The boys from Middle Georgia romped their way to the 16U HoopSeen/USSSA National Championship this past weekend at Suwanee Sports Academy. The Supersonics finished a perfect 6-0 with an average margin of victory of 29.5 points, scoring two wins by 46 and 47 points. In the championship game, the Sonics raced out to a large early lead and never looked back, coasting to a 65-42 win over Team Phoenix.
Consisting of players from Upson-Lee, Taylor County, Perry, Crawford County, Manchester and First Presbyterian Day, the Supersonics’ full-court trapping press wreaked havoc all weekend forcing turnovers that led to easy buckets.
The catalyst for the Supersonics was sophomore point guard Zyrice Scott. Scott led a trio of Upson-Lee Knights (23-4) that powered the Supersonics on both ends of the floor. The slight of build 5-foot-10 guard was lethal in transition. In the Sonics’ 81-34 rout of the Tampa Bayhawks, Scott netted a game-high 20 points. He drilled five threes and punished the Bayhawks when they left him open. Scott doesn’t have a lightning fast trigger on his jumper, but he is pure once he sets his feet and lines it up. With the ball in his hands, Scott is quick laterally and can shake his way past defenders. He scored eight points in a 62-29 win over the Rebels and in the finals he added 12 points.
While Scott provided the outside shooting, big man and fellow Knight Travon Walker was a wrecking ball inside. The 6-foot-4, 245-pound star defensive tackle with an offer from UGA already entering just his sophomore season, can get the job done on the hardwood as well. Mobility, strength and length were all on display for Walker. He and Scott worked the pick-and-roll with Walker diving hard to the basket for easy buckets.
Walker excelled at catching passes while on the move and rebounding in traffic. His soft hands and strong grip allowed him to control the paint. He posted 15 points and nine rebounds against the Bayhawks and eight points, four rebounds, three assists, two steals and two blocks against the Rebels. In the championship Walker once again led the Sonics with 12 points, winning his battle with 6-foot-7 Ibrahim Dodo.
The third-head of the Supersonic attack? Tye Fagan. The 6-foot-3 junior guard that led Upson-Lee in scoring last season at 20 points per game came off the bench as an electric sixth man. Fagan’s consistency and ability to score in bunches was something no other team was able to match. Fagan scored from all three levels, showing a three-point touch, a mid-range game and the ability to take smaller defenders into the post and shoot over them.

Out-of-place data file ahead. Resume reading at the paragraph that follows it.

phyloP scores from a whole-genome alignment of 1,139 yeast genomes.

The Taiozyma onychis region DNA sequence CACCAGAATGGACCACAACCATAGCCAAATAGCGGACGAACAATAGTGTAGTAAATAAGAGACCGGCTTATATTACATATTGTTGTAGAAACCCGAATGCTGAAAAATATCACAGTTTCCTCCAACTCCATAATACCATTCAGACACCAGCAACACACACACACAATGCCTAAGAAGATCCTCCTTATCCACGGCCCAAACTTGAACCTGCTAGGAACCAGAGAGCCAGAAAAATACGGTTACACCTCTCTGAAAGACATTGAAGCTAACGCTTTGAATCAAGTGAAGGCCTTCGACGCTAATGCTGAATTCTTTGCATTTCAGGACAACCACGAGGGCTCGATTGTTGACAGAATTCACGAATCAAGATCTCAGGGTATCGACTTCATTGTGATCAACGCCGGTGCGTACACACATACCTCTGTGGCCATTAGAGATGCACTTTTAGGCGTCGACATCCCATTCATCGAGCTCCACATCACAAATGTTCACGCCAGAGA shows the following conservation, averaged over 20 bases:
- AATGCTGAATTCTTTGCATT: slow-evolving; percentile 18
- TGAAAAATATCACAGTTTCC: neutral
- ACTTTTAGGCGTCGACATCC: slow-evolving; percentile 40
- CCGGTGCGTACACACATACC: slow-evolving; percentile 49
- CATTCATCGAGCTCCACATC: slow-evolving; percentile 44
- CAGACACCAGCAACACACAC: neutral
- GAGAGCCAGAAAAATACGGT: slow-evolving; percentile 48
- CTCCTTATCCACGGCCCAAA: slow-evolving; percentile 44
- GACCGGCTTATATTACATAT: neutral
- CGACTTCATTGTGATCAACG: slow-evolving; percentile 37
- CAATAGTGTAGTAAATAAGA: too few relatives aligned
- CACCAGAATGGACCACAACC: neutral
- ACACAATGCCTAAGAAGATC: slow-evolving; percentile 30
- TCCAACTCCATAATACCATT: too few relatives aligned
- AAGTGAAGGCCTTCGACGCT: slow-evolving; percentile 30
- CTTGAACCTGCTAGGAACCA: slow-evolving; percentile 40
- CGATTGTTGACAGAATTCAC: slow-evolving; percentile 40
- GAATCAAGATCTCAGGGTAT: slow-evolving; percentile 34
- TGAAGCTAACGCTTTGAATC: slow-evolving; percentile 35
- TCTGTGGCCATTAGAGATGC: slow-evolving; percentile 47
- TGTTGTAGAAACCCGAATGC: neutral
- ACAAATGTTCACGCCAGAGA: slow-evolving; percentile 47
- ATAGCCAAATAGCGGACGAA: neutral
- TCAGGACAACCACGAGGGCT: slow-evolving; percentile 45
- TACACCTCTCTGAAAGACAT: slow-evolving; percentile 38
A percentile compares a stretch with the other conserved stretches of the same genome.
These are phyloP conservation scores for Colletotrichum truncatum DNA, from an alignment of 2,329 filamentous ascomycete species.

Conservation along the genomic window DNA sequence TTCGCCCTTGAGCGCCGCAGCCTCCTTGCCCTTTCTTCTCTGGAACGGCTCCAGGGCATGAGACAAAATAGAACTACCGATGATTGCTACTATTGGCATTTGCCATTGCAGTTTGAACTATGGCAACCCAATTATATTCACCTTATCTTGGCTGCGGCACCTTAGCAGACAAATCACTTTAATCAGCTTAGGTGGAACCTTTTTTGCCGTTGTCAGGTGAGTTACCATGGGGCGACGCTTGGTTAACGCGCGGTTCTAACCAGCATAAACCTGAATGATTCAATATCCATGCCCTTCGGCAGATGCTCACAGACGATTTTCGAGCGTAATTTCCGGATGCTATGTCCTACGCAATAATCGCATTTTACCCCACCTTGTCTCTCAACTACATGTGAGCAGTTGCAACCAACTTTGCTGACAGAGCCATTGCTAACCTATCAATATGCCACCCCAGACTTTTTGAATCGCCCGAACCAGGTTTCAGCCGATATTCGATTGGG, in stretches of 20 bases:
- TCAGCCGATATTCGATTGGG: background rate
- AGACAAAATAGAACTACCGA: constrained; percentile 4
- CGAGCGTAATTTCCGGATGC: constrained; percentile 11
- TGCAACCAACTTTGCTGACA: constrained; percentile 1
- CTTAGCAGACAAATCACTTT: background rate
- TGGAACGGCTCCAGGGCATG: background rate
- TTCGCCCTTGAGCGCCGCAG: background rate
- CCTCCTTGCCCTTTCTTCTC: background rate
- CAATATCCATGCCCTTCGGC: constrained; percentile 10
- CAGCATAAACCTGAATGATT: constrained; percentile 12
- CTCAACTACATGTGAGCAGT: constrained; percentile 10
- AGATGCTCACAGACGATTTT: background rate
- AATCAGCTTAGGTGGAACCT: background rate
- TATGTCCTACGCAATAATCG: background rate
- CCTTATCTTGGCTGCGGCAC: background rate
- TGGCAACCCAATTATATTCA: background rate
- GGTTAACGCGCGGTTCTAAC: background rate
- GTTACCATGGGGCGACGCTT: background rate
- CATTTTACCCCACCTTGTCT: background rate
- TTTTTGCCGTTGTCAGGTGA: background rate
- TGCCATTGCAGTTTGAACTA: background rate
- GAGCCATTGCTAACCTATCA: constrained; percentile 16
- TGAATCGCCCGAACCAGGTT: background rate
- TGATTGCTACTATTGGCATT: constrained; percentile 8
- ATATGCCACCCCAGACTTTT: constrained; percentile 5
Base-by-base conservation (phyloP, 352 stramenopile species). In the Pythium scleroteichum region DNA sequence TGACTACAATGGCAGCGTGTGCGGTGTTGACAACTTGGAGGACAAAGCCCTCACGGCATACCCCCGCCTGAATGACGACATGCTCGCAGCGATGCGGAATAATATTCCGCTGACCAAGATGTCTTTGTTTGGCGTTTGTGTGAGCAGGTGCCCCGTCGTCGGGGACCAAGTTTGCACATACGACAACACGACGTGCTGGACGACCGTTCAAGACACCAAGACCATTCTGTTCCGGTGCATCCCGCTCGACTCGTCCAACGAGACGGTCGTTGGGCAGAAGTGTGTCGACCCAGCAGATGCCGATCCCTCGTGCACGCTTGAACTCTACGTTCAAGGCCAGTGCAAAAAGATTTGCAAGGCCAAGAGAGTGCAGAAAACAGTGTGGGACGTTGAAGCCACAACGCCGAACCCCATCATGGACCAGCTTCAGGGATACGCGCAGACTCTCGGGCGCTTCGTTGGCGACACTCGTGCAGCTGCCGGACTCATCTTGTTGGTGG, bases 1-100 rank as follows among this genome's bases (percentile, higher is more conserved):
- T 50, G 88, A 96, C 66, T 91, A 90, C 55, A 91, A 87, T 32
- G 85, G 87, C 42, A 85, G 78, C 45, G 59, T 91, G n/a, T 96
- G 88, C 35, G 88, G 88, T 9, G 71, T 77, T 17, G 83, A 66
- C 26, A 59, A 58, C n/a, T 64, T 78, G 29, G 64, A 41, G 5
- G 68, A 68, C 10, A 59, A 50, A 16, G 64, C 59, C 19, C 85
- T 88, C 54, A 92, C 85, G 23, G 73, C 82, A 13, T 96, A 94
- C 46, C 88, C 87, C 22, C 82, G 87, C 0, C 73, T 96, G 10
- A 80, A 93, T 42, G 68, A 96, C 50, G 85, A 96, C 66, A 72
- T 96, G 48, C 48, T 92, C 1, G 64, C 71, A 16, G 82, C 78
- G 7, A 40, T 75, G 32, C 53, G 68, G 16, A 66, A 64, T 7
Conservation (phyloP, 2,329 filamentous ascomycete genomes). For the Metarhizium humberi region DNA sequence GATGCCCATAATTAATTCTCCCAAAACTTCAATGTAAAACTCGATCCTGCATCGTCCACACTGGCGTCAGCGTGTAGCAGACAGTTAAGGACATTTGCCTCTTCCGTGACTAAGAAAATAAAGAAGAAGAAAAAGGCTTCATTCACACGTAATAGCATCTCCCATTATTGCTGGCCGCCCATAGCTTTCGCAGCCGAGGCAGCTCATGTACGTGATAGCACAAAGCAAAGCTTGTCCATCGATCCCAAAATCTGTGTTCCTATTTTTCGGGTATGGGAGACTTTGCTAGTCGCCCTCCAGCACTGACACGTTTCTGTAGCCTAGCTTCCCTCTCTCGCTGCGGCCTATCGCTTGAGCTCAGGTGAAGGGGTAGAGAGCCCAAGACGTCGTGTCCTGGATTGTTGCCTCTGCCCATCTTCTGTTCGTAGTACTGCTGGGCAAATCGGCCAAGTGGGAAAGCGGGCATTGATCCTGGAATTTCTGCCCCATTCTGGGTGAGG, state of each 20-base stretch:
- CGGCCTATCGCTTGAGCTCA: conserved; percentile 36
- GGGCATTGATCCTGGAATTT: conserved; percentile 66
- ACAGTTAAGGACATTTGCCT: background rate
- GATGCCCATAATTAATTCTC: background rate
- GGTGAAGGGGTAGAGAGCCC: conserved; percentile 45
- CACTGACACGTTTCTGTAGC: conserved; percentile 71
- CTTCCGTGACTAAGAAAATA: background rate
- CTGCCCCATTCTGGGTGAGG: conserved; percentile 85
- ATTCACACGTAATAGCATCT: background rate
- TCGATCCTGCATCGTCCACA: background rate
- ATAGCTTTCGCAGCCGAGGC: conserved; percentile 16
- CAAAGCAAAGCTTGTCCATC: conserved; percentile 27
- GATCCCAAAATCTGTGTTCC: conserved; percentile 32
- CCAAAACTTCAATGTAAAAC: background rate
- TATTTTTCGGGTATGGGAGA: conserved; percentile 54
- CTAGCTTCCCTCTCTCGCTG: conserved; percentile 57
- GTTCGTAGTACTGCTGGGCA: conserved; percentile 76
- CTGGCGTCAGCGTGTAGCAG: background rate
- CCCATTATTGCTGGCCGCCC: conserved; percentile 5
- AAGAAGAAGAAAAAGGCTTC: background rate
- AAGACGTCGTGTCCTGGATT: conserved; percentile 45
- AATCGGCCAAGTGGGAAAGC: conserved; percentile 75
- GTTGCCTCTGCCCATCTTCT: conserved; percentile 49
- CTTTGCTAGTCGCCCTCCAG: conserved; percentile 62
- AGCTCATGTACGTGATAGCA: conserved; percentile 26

Fagan, a 3.6 GPA student, disrupted opponents with his active hands atop the Supersonic press. Against the Bayhawks he tossed in 10 points, three assists and three steals. He then went for 10 points, four rebounds, two assists, one steal and two blocks vs. the Rebels.
Perry High School’s Jake Smith also announced his presence with his play this weekend. The 6-foot-1 rising junior netted 10 points against the Rebels and contributed on defense and with his passing throughout the weekend. As a sophomore at Perry (18-11), Smith averaged 5.6 points, 3.8 rebounds, 1.7 steals and a team-leading 4.2 assists per game.
Travon Walker wasn’t the only star football player on the court with the Middle Georgia Supersonics. Lyn-J Dixon of Taylor County provided a spark off the bench with his non-stop motor and electric athleticism. Dixon, who gained national headlines after his 451-yard, 5-TD performance last season as a running back – yes, a running back – is entering his junior season and holds offers from Alabama, Tennessee and UGA.
Back to the court; Dixon added 12 points and three steals off the bench against the Bayhawks. Dixon is at his best in the open court and soars to the hoop in transition once he attacks the lane. He and Jahnile Hill (Manchester) added a dimension of relentlessness off the bench, both smothering opposing ball handlers and igniting the Sonics’ press.
Though the GHSA state championships have been moved out of Macon, there is still plenty of reason to visit Middle Georgia. The area is filled with talent and will give the Metro Atlanta schools a run for their money whenever they meet.
Featured Photo by Ty Freeman|HoopSeen